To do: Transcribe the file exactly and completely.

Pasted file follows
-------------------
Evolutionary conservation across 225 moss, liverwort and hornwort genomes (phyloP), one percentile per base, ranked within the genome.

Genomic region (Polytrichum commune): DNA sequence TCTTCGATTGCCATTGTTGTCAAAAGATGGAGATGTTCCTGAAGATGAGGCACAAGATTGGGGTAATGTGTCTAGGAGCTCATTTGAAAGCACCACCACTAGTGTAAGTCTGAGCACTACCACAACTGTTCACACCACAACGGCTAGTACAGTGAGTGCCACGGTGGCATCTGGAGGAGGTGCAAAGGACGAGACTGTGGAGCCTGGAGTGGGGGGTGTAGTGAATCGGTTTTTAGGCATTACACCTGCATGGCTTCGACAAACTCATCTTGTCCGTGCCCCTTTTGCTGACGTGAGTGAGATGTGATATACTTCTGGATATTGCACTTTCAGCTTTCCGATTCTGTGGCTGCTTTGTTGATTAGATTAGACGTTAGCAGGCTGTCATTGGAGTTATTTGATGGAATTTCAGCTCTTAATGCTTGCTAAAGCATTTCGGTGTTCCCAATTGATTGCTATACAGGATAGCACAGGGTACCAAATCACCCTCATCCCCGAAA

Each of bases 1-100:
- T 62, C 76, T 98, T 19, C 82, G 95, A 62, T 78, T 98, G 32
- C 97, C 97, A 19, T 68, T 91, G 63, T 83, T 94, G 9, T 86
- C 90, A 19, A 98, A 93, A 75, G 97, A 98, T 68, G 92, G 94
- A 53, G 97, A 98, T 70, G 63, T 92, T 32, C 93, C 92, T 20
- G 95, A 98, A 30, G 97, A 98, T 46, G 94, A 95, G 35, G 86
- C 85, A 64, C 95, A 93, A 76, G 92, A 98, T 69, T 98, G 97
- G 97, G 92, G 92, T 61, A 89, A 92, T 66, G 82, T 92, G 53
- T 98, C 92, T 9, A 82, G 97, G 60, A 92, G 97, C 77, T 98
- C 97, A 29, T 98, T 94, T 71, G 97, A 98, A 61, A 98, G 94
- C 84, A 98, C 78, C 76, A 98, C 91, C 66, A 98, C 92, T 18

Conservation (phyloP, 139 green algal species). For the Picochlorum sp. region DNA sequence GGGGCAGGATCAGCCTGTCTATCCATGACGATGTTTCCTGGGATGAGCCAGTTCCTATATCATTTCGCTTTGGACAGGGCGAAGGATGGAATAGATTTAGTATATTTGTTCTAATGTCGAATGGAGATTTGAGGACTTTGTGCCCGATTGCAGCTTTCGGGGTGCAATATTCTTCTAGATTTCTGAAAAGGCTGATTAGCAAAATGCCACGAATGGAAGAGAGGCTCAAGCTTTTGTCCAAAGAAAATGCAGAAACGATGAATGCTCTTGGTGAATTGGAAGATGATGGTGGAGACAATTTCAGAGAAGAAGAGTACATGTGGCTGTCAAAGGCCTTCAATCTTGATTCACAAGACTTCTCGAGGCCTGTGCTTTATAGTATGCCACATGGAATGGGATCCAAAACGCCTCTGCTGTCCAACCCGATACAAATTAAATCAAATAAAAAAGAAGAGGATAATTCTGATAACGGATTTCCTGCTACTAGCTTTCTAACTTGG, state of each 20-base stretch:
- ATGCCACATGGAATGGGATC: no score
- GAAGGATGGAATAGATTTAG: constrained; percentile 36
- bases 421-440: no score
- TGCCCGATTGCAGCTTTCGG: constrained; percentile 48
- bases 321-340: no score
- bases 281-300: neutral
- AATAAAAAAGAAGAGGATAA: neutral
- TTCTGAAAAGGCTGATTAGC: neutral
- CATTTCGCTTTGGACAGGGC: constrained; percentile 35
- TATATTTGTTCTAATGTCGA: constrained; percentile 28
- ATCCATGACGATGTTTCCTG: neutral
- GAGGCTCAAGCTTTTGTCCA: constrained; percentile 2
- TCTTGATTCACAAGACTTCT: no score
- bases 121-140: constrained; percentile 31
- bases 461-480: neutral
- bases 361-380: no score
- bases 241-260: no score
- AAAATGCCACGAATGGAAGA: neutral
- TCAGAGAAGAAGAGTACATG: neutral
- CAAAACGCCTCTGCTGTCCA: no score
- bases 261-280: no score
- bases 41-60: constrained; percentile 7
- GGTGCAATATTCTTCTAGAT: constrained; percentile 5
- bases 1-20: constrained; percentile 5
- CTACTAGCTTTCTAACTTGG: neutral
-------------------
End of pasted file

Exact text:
Evolutionary conservation across 225 moss, liverwort and hornwort genomes (phyloP), one percentile per base, ranked within the genome.

Genomic region (Polytrichum commune): DNA sequence TCTTCGATTGCCATTGTTGTCAAAAGATGGAGATGTTCCTGAAGATGAGGCACAAGATTGGGGTAATGTGTCTAGGAGCTCATTTGAAAGCACCACCACTAGTGTAAGTCTGAGCACTACCACAACTGTTCACACCACAACGGCTAGTACAGTGAGTGCCACGGTGGCATCTGGAGGAGGTGCAAAGGACGAGACTGTGGAGCCTGGAGTGGGGGGTGTAGTGAATCGGTTTTTAGGCATTACACCTGCATGGCTTCGACAAACTCATCTTGTCCGTGCCCCTTTTGCTGACGTGAGTGAGATGTGATATACTTCTGGATATTGCACTTTCAGCTTTCCGATTCTGTGGCTGCTTTGTTGATTAGATTAGACGTTAGCAGGCTGTCATTGGAGTTATTTGATGGAATTTCAGCTCTTAATGCTTGCTAAAGCATTTCGGTGTTCCCAATTGATTGCTATACAGGATAGCACAGGGTACCAAATCACCCTCATCCCCGAAA

Each of bases 1-100:
- T 62, C 76, T 98, T 19, C 82, G 95, A 62, T 78, T 98, G 32
- C 97, C 97, A 19, T 68, T 91, G 63, T 83, T 94, G 9, T 86
- C 90, A 19, A 98, A 93, A 75, G 97, A 98, T 68, G 92, G 94
- A 53, G 97, A 98, T 70, G 63, T 92, T 32, C 93, C 92, T 20
- G 95, A 98, A 30, G 97, A 98, T 46, G 94, A 95, G 35, G 86
- C 85, A 64, C 95, A 93, A 76, G 92, A 98, T 69, T 98, G 97
- G 97, G 92, G 92, T 61, A 89, A 92, T 66, G 82, T 92, G 53
- T 98, C 92, T 9, A 82, G 97, G 60, A 92, G 97, C 77, T 98
- C 97, A 29, T 98, T 94, T 71, G 97, A 98, A 61, A 98, G 94
- C 84, A 98, C 78, C 76, A 98, C 91, C 66, A 98, C 92, T 18

Conservation (phyloP, 139 green algal species). For the Picochlorum sp. region DNA sequence GGGGCAGGATCAGCCTGTCTATCCATGACGATGTTTCCTGGGATGAGCCAGTTCCTATATCATTTCGCTTTGGACAGGGCGAAGGATGGAATAGATTTAGTATATTTGTTCTAATGTCGAATGGAGATTTGAGGACTTTGTGCCCGATTGCAGCTTTCGGGGTGCAATATTCTTCTAGATTTCTGAAAAGGCTGATTAGCAAAATGCCACGAATGGAAGAGAGGCTCAAGCTTTTGTCCAAAGAAAATGCAGAAACGATGAATGCTCTTGGTGAATTGGAAGATGATGGTGGAGACAATTTCAGAGAAGAAGAGTACATGTGGCTGTCAAAGGCCTTCAATCTTGATTCACAAGACTTCTCGAGGCCTGTGCTTTATAGTATGCCACATGGAATGGGATCCAAAACGCCTCTGCTGTCCAACCCGATACAAATTAAATCAAATAAAAAAGAAGAGGATAATTCTGATAACGGATTTCCTGCTACTAGCTTTCTAACTTGG, state of each 20-base stretch:
- ATGCCACATGGAATGGGATC: no score
- GAAGGATGGAATAGATTTAG: constrained; percentile 36
- bases 421-440: no score
- TGCCCGATTGCAGCTTTCGG: constrained; percentile 48
- bases 321-340: no score
- bases 281-300: neutral
- AATAAAAAAGAAGAGGATAA: neutral
- TTCTGAAAAGGCTGATTAGC: neutral
- CATTTCGCTTTGGACAGGGC: constrained; percentile 35
- TATATTTGTTCTAATGTCGA: constrained; percentile 28
- ATCCATGACGATGTTTCCTG: neutral
- GAGGCTCAAGCTTTTGTCCA: constrained; percentile 2
- TCTTGATTCACAAGACTTCT: no score
- bases 121-140: constrained; percentile 31
- bases 461-480: neutral
- bases 361-380: no score
- bases 241-260: no score
- AAAATGCCACGAATGGAAGA: neutral
- TCAGAGAAGAAGAGTACATG: neutral
- CAAAACGCCTCTGCTGTCCA: no score
- bases 261-280: no score
- bases 41-60: constrained; percentile 7
- GGTGCAATATTCTTCTAGAT: constrained; percentile 5
- bases 1-20: constrained; percentile 5
- CTACTAGCTTTCTAACTTGG: neutral